2. Several rights that we enjoy today weren’t written into the original constitution. The original writing recognizes the right to a civil jury, prohibits ex-post-facto laws, and discusses a habeas corpus petition, but it’s the Magna Carta that published details about the right to due process and the right to travel, not the Constitution.
  3. “The People” are the source of all governmental power and legitimacy, according to the Constitution and the Bill of Rights. Neither makes mention of God. Likewise, neither document mentions the word democracy. James Madison and Alexander Hamilton, did, however, discuss democracy at length in the Federalist Papers.  
  4. “The Bill of Rights” was never actually a bill that went before Congress. James Madison intended to insert the changes through the constitution, but Roger Sherman argued that they should be tacked on as ‘amendments.’ The Bill of Rights got its name from the Bill of Rights by the English Parliament passed one hundred years prior.
  5. James Madison had to boil down a list of more than 200 proposals before being left with ten amendments. He submitted 17 to Congress, basing loosely it on George Mason’s Virginia Declaration of Rights of 1776. The Senate combined some amendments, and they turned down the amendments that would protect conscience and the press.
  6. Georgia, Massachusetts, and Connecticut didn’t immediately approve the bill of rights.

How well do you know the constitution? What are some interesting things you know about the document or the Founding Fathers who did or didn’t sign the constitution?

from Michael G. Sheppard

‘Constitutional’ Podcast Humanizes The Constitution

‘Constitutional’ Podcast Humanizes The Constitution | Michael G. SheppardThe Washington Post recently created a U.S. Constitution-focused podcast called ‘Constitutional,’ and its host is celebrated reporter Lillian Cunningham.

The insightful podcast does the incredible work of exploring the founding of the constitution and varied stories that help to explain how remarkable this documented truly is. Also, Cunningham is the big brain behind ‘Presidential,’ a pre-existing podcast that takes a closer look at the 44 presidents that took to the Oval ahead of the current president.

While it may seem that delving into the constitutional history may be boring subject matter, Cunningham proves that she has a knack for bringing life to the topic, proving a close examination, while engaging the perspectives of numerous individual who’ve challenged the law and rallied for change. Additionally, she monitors the evolution of law, all while putting a human spin on that information.

‘Constitutional’ followed the production of ‘Presidential,’ which was originally drafted as a standalone project. The series ‘Presidential’ was designed to educate the American public on the history of each American president. When that podcast ended, she received messages from handfuls of listeners who were eager to learn more about the state of the nation and the nation’s history. This led to her creating the follow-up podcast. According to Cunningham, “An exploration of the Constitution was one that kept coming up as a suggestion from listeners.”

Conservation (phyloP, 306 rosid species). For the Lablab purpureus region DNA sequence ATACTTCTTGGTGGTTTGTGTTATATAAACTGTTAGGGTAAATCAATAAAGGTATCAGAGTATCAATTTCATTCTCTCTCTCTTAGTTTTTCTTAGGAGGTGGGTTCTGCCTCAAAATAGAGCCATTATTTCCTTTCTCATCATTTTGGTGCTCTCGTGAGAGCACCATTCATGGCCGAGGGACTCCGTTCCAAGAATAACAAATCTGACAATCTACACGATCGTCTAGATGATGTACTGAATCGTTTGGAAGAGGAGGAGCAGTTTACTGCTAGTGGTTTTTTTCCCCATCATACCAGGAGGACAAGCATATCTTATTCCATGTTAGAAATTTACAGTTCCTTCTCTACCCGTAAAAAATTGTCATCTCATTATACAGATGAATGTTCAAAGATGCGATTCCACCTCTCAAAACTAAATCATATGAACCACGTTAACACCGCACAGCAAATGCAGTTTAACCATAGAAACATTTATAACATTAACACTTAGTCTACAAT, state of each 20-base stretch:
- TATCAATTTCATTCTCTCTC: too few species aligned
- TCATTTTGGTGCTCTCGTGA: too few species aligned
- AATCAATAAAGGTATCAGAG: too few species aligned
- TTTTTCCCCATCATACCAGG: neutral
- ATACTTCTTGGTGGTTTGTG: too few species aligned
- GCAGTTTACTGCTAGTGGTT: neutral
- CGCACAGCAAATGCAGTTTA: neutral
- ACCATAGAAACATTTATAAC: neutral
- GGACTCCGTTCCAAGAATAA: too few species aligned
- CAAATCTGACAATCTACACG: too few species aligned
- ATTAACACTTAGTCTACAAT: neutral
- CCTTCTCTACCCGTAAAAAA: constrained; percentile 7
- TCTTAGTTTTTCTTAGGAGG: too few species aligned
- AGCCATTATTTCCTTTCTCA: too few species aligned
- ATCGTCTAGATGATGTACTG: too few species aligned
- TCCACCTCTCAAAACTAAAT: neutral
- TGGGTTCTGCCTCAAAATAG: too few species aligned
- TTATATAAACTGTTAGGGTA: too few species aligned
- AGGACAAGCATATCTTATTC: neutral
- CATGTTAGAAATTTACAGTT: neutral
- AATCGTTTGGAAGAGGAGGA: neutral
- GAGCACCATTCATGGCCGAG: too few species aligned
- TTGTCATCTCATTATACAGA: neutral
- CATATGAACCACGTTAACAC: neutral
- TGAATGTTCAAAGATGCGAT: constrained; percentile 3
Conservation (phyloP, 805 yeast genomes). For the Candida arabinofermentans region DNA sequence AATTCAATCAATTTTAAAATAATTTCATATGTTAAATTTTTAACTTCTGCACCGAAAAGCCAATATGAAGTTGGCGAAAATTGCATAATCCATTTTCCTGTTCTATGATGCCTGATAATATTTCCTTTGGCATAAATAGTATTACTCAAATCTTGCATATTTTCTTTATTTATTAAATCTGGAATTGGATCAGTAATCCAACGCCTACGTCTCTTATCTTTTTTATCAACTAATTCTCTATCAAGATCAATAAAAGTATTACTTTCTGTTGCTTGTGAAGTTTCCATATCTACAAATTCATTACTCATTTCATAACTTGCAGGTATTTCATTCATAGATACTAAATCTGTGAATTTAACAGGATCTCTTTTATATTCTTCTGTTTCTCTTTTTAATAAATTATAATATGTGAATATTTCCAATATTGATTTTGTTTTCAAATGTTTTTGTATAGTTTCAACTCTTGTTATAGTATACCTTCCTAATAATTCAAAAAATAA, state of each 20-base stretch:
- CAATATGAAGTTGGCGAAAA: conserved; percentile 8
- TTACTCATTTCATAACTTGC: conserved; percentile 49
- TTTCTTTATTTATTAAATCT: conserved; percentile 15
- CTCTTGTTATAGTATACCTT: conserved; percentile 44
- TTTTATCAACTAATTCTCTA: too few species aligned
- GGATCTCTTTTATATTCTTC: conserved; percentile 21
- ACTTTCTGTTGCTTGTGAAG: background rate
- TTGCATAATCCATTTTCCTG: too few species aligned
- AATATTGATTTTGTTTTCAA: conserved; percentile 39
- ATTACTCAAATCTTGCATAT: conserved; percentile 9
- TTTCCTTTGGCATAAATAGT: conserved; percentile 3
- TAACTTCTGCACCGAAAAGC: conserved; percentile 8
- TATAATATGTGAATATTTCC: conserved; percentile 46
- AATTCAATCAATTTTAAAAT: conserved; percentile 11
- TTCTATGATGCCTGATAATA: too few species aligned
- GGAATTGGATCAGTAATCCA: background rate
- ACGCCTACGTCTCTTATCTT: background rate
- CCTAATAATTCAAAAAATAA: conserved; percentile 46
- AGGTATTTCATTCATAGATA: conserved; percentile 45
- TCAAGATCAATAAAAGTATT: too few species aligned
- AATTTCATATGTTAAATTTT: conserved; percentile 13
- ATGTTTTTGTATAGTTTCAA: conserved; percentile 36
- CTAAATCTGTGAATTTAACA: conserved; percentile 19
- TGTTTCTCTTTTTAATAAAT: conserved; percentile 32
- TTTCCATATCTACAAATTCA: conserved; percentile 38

The research into another government branch is valuable to audiences interested in the Constitution, amendments, and today’s tough political climate. The compelling and humanizing podcast hits on fair punishment, prohibition, ancestry, and so much more. The very real stories of race, legacy, and reconstruction exist behind the constitution, and Cunningham brings attention to the power of the amendments.

According to Cunningham, there’s a new series in the works. While she’s poised to investigate the history of the Congress, she still hasn’t settled on a meaningful project.
Tune into Constitutional on The Washington Post’s website, and on Apple Podcasts, Google Play, RadioPublic, and Stitcher.

from Mike Sheppard

5 Civic Media Organizations Teaching The Value of The Youth Vote

Michael G. SheppardThe electorate and their voters are absolute cornerstones of democracy. The formal action, whereby the public selects a choice between two or more candidates is a powerful tool that can be used to grant liberty, justice, and freedom.

It’s so important that young people have an awareness of what a vote can do. The onus may be on parents and teachers to teach these things, but some organizations do this as well. Read on to learn the names of some of these organizations:

MassVOTE | MassVOTE promotes active political participation, builds civic coalitions, and eases access to the electoral process, making registration and votes more accessible.

Voto Latino | Voto Latino is a pioneering organization focused on civic media.They’re mainly driven to offer innovative digital campaigns that empower Latino youth. They host 200+ local events each year, and they have volunteers available across 25 college campuses. They’ve identified that there are 27.3 million eligible Latino voters, comprising 11.9 percent of all eligible voters.

Rock the Vote | Rock the Vote is a nonprofit, nonpartisan organization that’s missioned to “to engage and build the political power of young people.” The organization speaks to the political power of young people. For nearly three full decades, Rock the Vote is one of the first organizations to use technology, pop culture, art, music and more to push young people to utilize their collective political power to create change. They register voters online, in community centers, and on campuses, granting access to democracy. They’ve raised awareness for important issues and pioneer innovative ways to register others.